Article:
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Diagnostic modelling of an expansion tube operating condition

McGilvray, M. and Austin, J. M. and Sharma, M. and Jacobs, P. A. and Morgan, R. G. (2009) Diagnostic modelling of an expansion tube operating condition. Shock Waves, 19 (1). pp. 59-66. ISSN 0938-1287 . https://resolver.caltech.edu/CaltechAUTHORS:20140924-082731206

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Abstract

Computational simulations of an expansion tube were conducted to estimate flow parameters and verify experimental uncertainties. Two types of simulations of the complete facility were undertaken: a one-dimensional simulation, and a hybrid simulation where a one-dimensional simulation of the shock tube section was coupled with a two-dimensional simulation of the acceleration tube. Good agreement between the one-dimensional simulations and experiments were obtained in the shock tube portion of the facility. In the acceleration section, initial two-dimensional simulations did not match the experimentally measured pitot pressure and showed a discrepancy in the shock speed. Further studies examined how the accelerator gas composition affected shock speed, static pressure and pitot pressure levels in expansion tube operation. Subsequent two-dimensional simulations, using an 8% level of air contamination in helium, showed reasonable agreement with experimental data. This prediction of air contamination was later confirmed with experimental measurements of the air partial pressure before operation.


Item Type:Article
Related URLs:
URLURL TypeDescription
http://dx.doi.org/10.1007/s00193-009-0187-9 DOIArticle
http://link.springer.com/article/10.1007%2Fs00193-009-0187-9PublisherArticle
Additional Information:© 2009 Springer-Verlag. Received: 23 June 2008; Revised: 17 December 2008; Accepted: 29 January 2009; Published online: 17 February 2009. The authors would like to acknowledge the University of Queensland’s graduate research office for financial support in the form of a Graduate Research Student Travel Award for Matthew McGilvray to visit the University of Illinois. All the simulations detailed in this paperwere undertaken on the Blackhole cluster computer located at the Centre for Hypersonics, University of Queensland. Financial support for the cluster computer was provided by SUN Microsystems and by the Queensland State government under the Smart State program. We thank Rowan Gollan, Carolyn Jacobs, Daniel Potter and Marlies Hankel for running the University of Queensland cluster computer. Experimental work was supported in part by the AFOSR/MURI Grant FA9550-04-1-0425 with Dr. John Schmisseur as program manager.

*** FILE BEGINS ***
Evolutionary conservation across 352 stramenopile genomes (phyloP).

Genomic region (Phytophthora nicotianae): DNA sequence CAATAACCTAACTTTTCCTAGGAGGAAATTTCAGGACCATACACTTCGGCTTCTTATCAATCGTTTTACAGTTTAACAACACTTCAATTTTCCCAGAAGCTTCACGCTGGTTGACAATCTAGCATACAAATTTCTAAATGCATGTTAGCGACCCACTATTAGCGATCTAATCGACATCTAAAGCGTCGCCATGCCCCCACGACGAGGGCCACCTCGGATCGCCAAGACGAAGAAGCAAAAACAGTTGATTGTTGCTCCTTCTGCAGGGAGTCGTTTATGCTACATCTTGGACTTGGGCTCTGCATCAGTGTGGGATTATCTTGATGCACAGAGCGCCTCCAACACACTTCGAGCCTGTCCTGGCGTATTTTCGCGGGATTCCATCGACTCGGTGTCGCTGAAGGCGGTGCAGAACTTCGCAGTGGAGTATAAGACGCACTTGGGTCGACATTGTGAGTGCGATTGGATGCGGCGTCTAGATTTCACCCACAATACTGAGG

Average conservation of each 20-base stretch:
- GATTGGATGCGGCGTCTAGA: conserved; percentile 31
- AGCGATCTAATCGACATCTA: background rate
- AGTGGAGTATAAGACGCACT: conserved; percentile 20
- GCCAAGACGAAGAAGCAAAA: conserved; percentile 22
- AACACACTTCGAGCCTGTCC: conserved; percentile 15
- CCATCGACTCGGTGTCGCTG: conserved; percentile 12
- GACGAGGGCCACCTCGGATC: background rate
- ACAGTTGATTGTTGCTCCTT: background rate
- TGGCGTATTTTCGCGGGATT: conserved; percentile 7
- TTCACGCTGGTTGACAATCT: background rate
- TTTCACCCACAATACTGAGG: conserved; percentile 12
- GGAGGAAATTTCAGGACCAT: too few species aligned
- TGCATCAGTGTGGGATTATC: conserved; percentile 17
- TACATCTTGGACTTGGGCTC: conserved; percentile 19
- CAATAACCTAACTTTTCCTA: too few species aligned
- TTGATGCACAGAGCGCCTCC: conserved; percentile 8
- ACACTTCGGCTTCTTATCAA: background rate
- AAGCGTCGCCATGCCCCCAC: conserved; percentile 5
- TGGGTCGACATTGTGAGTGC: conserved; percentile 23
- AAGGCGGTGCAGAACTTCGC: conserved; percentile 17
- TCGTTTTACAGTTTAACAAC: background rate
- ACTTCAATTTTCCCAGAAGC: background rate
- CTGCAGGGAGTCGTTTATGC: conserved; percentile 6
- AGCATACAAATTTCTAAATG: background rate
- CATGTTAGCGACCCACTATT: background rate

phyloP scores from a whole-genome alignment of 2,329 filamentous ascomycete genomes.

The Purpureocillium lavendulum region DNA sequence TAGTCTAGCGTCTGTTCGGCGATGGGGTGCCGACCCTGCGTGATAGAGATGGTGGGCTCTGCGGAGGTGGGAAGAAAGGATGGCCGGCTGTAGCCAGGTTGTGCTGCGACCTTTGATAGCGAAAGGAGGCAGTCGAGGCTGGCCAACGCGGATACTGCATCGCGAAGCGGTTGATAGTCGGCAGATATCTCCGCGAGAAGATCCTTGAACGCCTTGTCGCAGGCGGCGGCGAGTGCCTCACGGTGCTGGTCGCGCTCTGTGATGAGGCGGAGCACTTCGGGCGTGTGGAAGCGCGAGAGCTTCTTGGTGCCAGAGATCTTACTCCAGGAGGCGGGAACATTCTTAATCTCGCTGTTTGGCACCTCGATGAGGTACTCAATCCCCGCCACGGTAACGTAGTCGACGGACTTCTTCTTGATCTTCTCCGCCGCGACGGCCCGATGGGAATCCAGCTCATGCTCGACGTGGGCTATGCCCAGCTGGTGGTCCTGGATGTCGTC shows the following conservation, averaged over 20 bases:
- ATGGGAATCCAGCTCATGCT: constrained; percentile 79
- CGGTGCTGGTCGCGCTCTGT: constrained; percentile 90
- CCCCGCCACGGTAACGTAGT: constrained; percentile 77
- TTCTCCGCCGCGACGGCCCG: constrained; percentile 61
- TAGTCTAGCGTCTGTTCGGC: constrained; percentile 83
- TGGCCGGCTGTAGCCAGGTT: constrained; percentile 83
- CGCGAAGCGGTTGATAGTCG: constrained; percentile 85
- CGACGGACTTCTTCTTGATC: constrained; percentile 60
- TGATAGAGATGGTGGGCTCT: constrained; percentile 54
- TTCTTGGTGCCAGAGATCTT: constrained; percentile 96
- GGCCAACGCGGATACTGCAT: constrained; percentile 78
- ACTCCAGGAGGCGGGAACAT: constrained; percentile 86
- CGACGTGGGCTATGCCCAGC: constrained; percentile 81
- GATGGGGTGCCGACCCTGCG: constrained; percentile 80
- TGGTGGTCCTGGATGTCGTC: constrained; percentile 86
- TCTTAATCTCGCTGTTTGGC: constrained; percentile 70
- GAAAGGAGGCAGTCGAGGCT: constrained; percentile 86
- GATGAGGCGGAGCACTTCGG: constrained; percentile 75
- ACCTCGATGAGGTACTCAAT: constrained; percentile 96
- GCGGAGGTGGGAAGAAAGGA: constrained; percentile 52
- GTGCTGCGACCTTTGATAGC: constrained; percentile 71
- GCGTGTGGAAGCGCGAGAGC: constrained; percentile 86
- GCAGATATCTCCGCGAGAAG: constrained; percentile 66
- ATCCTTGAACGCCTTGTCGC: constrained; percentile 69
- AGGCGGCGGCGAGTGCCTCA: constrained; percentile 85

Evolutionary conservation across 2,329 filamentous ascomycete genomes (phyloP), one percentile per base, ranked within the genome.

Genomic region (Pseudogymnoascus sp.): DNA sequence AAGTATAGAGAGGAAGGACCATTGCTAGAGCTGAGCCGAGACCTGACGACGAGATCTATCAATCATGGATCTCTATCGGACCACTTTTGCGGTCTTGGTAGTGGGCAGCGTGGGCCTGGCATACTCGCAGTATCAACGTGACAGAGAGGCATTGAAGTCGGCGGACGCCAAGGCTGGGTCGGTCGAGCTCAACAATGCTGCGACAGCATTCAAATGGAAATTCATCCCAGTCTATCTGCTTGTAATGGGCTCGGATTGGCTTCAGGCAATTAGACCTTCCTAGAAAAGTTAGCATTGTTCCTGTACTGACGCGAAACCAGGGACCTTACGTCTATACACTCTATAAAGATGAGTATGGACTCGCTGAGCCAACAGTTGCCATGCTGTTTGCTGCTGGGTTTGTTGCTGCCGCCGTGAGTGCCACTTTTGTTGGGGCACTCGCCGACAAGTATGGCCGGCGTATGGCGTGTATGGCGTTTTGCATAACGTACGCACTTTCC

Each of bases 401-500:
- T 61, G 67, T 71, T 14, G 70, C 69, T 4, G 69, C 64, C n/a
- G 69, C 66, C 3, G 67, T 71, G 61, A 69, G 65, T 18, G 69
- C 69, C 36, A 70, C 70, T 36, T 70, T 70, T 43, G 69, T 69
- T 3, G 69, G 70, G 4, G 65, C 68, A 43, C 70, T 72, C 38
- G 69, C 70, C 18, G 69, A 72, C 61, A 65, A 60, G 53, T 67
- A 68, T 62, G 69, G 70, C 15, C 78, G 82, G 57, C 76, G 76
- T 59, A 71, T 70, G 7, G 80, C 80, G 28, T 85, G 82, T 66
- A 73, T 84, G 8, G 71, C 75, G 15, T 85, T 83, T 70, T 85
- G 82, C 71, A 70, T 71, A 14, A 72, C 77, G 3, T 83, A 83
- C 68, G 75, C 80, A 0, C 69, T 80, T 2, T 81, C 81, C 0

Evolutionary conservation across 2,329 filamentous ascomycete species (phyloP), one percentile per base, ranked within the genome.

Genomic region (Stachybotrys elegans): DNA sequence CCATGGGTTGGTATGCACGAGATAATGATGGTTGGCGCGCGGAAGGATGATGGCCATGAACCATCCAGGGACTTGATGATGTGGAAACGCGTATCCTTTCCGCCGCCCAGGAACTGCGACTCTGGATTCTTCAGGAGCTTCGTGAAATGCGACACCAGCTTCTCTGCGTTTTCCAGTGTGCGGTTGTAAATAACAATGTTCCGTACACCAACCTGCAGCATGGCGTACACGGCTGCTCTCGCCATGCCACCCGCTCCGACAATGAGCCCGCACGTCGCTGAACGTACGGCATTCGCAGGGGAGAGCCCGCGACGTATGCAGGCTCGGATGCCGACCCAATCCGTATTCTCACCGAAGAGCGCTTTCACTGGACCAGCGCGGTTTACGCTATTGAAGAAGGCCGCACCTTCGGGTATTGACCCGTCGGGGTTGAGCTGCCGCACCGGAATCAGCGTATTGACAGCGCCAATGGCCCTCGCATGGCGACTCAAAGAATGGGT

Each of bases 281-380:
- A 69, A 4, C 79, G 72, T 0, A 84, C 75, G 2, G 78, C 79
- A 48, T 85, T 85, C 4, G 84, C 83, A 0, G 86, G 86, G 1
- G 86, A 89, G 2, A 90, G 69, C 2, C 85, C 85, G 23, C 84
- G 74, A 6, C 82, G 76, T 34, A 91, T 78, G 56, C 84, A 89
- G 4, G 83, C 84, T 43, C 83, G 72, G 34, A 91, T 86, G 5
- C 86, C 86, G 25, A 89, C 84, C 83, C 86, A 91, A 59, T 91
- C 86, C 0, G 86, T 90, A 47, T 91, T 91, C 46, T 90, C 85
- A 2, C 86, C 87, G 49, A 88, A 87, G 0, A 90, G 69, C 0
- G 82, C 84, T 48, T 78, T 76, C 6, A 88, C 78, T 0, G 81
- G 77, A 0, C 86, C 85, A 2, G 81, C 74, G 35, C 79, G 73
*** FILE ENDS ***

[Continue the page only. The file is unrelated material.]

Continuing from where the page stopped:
Group:GALCIT
Funders:
Funding AgencyGrant Number
University of QueenslandUNSPECIFIED
Air Force Office of Scientific Research (AFOSR) Multidisciplinary University Research Initiative (MURI)FA9550-04-1-0425
Subject Keywords:Hypersonic; Ground testing; Expansion tube
Issue or Number:1
Classification Code:PACS: 47.40.Ki · 47.11.−j
Record Number:CaltechAUTHORS:20140924-082731206
Persistent URL:https://resolver.caltech.edu/CaltechAUTHORS:20140924-082731206
Usage Policy:No commercial reproduction, distribution, display or performance rights in this work are provided.
ID Code:49972
Collection:CaltechAUTHORS
Deposited By: Tony Diaz
Deposited On:29 Sep 2014 23:03
Last Modified:03 Oct 2019 07:18

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